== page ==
There are just some things in life you should know well enough not to try. Deep-fried iced beverages. Jumping naked onto a rusty, worn bicycle that doesn't have a seat. Bringing the slapstick antics of a long-gone-but-well-remembered vaudeville comedy group into contemporary times. Sadly, there's always one schumck somewhere who is willing to undertake such a brainless act. In the case of The Three Stooges (2012), there are two schumcks behind this dim-witted cinematic sabotage: siblings Bobby and Peter Farrelly.
Yes, the same guys who made Kingpin and Dumb & Dumber somehow felt we needed a modernized spin on the timeless routines Moe Howard, Larry Fine, and Curly Howard (et al) perfected onstage and on-screen during the '30s and '40s. Their decision was a bad one, of course: it seems that, instead of paying any sort of real respect the real Three Stooges deserve, the Farrelly Brothers have simply found a way of making Larry, Moe, and Curly's classic childish antics into barely sophomoric crude jokes.
Did we ever see the original Stooges literally engaging in a pissing contest, utilizing an entire ward of newborn babies as their source of endless ammunition? No, we sure as Hell did not. Would we have seen something like that happen if the Hayes Code hadn't been around to prevent such a thing? The answer is still a big firm "No," my friends — and that's because even the laziest gag writer at Columbia would have had more class than that even if he were drunk off his keister on the first Friday night after Prohibition ended. Sadly, even the Farrelly Brothers are so immature that they cannot resist the urge to employ such juvenile toilet humor.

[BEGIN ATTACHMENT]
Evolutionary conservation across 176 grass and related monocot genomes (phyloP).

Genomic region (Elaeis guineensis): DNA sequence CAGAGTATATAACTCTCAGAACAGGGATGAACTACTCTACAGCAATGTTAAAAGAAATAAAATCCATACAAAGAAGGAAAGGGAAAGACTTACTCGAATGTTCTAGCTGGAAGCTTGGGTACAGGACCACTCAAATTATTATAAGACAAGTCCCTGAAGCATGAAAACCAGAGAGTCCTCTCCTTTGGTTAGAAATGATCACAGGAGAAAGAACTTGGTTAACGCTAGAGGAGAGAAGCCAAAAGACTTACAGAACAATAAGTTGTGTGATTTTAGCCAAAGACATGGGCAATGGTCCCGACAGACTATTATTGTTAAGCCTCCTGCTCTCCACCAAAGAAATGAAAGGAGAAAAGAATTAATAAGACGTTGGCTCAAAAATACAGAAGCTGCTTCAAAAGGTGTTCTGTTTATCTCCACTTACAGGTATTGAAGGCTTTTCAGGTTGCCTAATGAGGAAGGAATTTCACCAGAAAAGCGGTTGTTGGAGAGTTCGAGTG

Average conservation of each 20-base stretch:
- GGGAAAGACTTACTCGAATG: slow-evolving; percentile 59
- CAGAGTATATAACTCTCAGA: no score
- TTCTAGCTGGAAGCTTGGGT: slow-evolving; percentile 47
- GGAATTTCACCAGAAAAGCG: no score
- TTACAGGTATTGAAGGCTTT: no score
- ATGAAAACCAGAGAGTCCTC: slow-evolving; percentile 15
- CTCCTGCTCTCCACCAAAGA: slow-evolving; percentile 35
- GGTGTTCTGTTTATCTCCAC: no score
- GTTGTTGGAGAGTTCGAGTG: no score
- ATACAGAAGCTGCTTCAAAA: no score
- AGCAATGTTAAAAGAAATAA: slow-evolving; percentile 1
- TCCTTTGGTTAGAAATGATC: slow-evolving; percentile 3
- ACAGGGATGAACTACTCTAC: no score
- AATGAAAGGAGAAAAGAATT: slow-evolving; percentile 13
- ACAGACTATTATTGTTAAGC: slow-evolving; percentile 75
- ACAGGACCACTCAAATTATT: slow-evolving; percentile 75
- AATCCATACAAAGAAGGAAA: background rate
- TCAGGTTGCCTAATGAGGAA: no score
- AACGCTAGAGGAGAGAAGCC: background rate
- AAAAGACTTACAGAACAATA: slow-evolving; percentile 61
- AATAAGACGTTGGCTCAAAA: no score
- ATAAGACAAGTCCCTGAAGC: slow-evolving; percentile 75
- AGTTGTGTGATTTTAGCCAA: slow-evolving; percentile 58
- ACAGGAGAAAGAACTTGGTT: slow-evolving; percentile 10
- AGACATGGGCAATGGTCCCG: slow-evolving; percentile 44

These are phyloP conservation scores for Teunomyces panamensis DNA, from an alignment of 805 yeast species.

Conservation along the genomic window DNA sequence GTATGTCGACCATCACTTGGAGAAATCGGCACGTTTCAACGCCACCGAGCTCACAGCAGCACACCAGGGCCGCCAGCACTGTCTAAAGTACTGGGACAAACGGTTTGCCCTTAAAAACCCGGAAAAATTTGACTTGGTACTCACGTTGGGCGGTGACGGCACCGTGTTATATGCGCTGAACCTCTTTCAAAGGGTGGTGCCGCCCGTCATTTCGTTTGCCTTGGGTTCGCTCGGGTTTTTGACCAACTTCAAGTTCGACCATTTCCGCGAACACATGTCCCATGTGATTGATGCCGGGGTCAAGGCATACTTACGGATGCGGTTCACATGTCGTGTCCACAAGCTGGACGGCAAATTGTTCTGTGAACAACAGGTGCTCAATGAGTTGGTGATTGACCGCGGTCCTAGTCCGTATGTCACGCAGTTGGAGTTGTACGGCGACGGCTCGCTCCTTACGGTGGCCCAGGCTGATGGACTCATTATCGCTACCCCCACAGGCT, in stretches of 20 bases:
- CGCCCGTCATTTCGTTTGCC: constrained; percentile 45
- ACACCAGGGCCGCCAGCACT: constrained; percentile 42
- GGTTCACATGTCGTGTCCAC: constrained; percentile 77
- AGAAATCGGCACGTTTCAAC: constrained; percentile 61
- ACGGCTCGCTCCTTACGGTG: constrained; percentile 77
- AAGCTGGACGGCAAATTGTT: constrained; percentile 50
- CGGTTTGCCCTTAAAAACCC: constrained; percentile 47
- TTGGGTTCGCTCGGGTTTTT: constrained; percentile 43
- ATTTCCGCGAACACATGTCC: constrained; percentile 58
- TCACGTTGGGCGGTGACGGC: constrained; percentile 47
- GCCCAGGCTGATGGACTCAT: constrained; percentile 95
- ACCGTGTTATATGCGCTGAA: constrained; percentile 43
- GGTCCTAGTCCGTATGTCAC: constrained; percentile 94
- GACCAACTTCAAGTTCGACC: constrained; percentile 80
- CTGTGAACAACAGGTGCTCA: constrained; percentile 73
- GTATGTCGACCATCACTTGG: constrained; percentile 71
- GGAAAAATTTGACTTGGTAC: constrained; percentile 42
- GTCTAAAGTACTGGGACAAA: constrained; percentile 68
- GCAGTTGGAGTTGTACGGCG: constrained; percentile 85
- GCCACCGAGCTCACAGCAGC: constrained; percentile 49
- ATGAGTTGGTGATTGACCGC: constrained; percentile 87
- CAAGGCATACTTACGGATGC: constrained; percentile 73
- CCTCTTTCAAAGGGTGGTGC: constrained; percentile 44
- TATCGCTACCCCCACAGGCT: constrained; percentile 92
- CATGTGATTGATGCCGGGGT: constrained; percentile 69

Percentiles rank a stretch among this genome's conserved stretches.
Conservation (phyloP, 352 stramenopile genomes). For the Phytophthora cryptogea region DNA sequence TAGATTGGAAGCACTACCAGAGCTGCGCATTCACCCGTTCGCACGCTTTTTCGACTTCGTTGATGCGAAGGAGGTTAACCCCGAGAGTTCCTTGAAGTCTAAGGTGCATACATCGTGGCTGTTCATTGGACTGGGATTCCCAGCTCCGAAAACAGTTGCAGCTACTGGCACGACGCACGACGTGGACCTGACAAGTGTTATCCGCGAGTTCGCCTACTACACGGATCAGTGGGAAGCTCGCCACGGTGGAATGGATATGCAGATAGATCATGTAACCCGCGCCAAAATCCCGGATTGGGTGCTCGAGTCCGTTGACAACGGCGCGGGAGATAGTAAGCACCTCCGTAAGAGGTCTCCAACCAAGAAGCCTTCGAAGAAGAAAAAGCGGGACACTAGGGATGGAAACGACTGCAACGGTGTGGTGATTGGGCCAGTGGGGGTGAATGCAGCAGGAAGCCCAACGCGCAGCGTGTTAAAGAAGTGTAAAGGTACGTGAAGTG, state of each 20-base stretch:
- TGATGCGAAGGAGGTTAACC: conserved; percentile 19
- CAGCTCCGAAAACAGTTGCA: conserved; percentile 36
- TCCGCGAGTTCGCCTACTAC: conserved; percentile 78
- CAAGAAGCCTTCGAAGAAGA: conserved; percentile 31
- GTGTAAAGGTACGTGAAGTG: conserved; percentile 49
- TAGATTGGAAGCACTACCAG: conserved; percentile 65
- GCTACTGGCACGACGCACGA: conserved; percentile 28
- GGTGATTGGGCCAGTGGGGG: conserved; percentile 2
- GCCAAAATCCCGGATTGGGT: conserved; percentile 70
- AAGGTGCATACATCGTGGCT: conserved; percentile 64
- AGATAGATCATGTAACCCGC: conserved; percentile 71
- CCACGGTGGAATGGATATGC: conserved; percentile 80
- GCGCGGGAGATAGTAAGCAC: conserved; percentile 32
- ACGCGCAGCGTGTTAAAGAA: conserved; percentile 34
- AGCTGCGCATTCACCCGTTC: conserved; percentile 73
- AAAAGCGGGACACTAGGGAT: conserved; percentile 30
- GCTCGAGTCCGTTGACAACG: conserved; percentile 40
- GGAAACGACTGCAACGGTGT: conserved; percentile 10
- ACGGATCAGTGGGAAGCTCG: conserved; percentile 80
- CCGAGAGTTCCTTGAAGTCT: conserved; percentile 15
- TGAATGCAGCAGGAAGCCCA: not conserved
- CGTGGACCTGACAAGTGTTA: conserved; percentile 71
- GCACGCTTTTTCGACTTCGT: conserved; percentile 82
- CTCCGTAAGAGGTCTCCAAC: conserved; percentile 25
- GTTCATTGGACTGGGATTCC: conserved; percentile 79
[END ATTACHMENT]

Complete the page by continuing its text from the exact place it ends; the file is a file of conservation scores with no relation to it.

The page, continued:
It gets far worse, people. The story here — which is divided into several chapters (akin to the old two-reelers of yesteryear) — finds Larry, Moe, and Curly dropped off at a Catholic orphanage (um, the Stooges were Jewish…?) as wee lads, growing up to become three incompetent maintenance guys at the facility because no one ever wanted to adopt the trio of terror. Moving out into the real world to raise money when the orphanage is on the verge of shutting down (yes, just like in The Blues Brothers), the boys meet up with an old pal (Kirby Heyborne) whose scheming wife (Sofía Vergara) is plotting to off along with her secret lover (a very embarrassed Craig Bierko).